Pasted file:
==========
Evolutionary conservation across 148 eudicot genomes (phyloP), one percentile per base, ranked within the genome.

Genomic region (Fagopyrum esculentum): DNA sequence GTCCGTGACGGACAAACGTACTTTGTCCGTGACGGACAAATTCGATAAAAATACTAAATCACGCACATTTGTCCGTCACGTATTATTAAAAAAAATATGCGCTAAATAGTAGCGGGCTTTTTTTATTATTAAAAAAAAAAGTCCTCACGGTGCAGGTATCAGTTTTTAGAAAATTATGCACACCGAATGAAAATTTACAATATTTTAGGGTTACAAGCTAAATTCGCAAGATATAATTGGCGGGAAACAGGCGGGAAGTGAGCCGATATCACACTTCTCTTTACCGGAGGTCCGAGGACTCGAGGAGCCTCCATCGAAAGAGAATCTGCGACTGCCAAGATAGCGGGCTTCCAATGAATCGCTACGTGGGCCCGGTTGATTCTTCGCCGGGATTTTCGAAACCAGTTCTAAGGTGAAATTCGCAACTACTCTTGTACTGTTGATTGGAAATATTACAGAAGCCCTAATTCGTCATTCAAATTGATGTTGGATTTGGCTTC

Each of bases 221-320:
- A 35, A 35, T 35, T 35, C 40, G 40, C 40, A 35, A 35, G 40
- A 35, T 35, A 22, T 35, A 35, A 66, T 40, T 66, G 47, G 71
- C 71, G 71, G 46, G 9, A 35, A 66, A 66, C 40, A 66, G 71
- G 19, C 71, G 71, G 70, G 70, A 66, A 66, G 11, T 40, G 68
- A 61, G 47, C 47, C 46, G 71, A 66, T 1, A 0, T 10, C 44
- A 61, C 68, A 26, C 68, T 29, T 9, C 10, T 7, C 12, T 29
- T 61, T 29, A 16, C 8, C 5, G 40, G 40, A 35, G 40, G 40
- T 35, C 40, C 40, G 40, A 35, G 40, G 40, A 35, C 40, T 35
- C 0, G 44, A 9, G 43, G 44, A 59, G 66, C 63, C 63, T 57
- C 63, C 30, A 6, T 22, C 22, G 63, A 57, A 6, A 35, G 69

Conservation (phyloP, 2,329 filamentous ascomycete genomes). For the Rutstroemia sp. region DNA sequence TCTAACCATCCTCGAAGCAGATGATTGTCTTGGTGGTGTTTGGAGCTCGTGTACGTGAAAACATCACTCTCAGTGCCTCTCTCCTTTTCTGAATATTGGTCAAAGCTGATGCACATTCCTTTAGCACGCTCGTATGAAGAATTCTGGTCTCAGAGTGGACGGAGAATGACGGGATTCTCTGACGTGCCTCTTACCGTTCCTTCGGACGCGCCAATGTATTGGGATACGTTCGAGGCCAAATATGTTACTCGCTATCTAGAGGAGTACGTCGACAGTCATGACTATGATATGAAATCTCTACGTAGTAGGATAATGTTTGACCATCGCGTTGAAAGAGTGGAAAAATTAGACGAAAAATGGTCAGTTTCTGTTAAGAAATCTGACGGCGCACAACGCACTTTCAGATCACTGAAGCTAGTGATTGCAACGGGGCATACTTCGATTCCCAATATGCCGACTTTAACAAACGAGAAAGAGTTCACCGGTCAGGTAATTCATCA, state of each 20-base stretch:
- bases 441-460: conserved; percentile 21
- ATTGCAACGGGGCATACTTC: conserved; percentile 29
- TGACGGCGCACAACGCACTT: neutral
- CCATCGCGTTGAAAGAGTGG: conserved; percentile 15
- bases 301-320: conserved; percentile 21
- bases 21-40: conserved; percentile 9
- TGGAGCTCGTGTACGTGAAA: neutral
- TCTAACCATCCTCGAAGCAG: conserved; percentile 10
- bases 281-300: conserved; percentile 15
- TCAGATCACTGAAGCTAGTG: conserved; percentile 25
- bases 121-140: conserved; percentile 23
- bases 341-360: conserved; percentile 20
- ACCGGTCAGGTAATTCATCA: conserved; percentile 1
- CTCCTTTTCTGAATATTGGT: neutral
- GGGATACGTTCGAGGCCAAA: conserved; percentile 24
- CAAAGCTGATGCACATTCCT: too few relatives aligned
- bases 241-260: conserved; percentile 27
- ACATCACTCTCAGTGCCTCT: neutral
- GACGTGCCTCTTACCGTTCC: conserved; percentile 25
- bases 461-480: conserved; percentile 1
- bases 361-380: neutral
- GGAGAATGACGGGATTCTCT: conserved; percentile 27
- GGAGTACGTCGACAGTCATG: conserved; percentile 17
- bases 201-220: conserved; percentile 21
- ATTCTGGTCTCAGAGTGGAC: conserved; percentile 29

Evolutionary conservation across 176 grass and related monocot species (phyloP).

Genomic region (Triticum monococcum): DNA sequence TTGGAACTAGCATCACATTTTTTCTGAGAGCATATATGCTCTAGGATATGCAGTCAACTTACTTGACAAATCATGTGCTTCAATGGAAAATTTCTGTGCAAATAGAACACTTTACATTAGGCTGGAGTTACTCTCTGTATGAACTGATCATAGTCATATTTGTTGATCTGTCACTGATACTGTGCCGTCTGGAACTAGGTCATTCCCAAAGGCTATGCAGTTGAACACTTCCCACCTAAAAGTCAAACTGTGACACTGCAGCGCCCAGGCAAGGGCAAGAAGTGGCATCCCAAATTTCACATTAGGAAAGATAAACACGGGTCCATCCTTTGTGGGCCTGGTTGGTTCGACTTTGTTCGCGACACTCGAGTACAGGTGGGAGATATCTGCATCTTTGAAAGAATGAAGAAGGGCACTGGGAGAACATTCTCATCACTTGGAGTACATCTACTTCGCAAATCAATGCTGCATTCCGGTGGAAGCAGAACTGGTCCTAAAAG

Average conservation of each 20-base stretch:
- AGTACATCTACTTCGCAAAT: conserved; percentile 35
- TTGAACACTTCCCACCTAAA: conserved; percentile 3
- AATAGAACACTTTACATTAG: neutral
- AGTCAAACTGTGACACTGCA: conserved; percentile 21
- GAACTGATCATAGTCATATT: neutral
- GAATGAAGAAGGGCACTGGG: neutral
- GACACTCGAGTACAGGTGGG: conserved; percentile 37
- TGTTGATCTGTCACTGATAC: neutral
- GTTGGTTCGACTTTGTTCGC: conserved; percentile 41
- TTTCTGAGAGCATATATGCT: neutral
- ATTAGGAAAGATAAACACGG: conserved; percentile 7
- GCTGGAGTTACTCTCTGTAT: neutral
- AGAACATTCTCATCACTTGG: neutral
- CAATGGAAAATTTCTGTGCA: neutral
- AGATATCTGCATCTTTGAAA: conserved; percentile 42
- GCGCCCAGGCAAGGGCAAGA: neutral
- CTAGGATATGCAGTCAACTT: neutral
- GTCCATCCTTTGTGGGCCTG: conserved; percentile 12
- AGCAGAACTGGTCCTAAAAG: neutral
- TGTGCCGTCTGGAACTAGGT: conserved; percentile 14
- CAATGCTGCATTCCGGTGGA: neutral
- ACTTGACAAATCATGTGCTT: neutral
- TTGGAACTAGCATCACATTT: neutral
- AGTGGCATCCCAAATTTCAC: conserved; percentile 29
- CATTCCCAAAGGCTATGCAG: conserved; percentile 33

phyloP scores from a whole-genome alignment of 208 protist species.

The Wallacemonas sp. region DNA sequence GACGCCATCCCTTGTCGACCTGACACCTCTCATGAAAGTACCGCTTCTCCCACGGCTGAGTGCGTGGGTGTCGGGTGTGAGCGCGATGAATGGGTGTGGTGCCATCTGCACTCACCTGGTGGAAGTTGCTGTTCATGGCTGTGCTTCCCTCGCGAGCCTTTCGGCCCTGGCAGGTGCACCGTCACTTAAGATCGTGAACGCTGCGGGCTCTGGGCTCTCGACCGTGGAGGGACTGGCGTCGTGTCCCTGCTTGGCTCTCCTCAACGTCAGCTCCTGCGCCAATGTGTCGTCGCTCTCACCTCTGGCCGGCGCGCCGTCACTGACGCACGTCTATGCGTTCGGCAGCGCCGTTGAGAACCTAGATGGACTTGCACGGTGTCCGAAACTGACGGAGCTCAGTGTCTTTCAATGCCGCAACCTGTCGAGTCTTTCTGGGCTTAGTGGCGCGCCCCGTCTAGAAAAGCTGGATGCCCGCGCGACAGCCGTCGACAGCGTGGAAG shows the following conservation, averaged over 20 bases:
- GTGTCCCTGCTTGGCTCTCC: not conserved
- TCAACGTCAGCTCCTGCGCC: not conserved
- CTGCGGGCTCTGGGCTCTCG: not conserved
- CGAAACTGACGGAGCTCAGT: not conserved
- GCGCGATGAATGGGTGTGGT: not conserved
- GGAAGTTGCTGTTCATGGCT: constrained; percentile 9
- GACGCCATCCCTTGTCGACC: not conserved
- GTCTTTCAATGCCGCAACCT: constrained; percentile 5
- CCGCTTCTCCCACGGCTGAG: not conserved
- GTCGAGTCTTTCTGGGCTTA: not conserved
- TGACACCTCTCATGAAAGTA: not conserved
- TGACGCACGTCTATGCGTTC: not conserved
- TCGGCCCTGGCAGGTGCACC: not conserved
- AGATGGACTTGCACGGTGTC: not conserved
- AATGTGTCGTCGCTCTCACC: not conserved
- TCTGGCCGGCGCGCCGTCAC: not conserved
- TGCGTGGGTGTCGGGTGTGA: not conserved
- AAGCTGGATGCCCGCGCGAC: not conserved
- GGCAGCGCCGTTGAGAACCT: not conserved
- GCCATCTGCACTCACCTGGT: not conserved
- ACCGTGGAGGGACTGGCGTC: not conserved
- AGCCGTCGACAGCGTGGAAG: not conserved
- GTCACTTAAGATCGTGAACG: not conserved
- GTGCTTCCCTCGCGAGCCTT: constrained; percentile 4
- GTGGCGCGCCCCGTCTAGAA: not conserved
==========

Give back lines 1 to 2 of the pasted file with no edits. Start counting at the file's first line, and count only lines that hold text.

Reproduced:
Evolutionary conservation across 148 eudicot genomes (phyloP), one percentile per base, ranked within the genome.

Genomic region (Fagopyrum esculentum): DNA sequence GTCCGTGACGGACAAACGTACTTTGTCCGTGACGGACAAATTCGATAAAAATACTAAATCACGCACATTTGTCCGTCACGTATTATTAAAAAAAATATGCGCTAAATAGTAGCGGGCTTTTTTTATTATTAAAAAAAAAAGTCCTCACGGTGCAGGTATCAGTTTTTAGAAAATTATGCACACCGAATGAAAATTTACAATATTTTAGGGTTACAAGCTAAATTCGCAAGATATAATTGGCGGGAAACAGGCGGGAAGTGAGCCGATATCACACTTCTCTTTACCGGAGGTCCGAGGACTCGAGGAGCCTCCATCGAAAGAGAATCTGCGACTGCCAAGATAGCGGGCTTCCAATGAATCGCTACGTGGGCCCGGTTGATTCTTCGCCGGGATTTTCGAAACCAGTTCTAAGGTGAAATTCGCAACTACTCTTGTACTGTTGATTGGAAATATTACAGAAGCCCTAATTCGTCATTCAAATTGATGTTGGATTTGGCTTC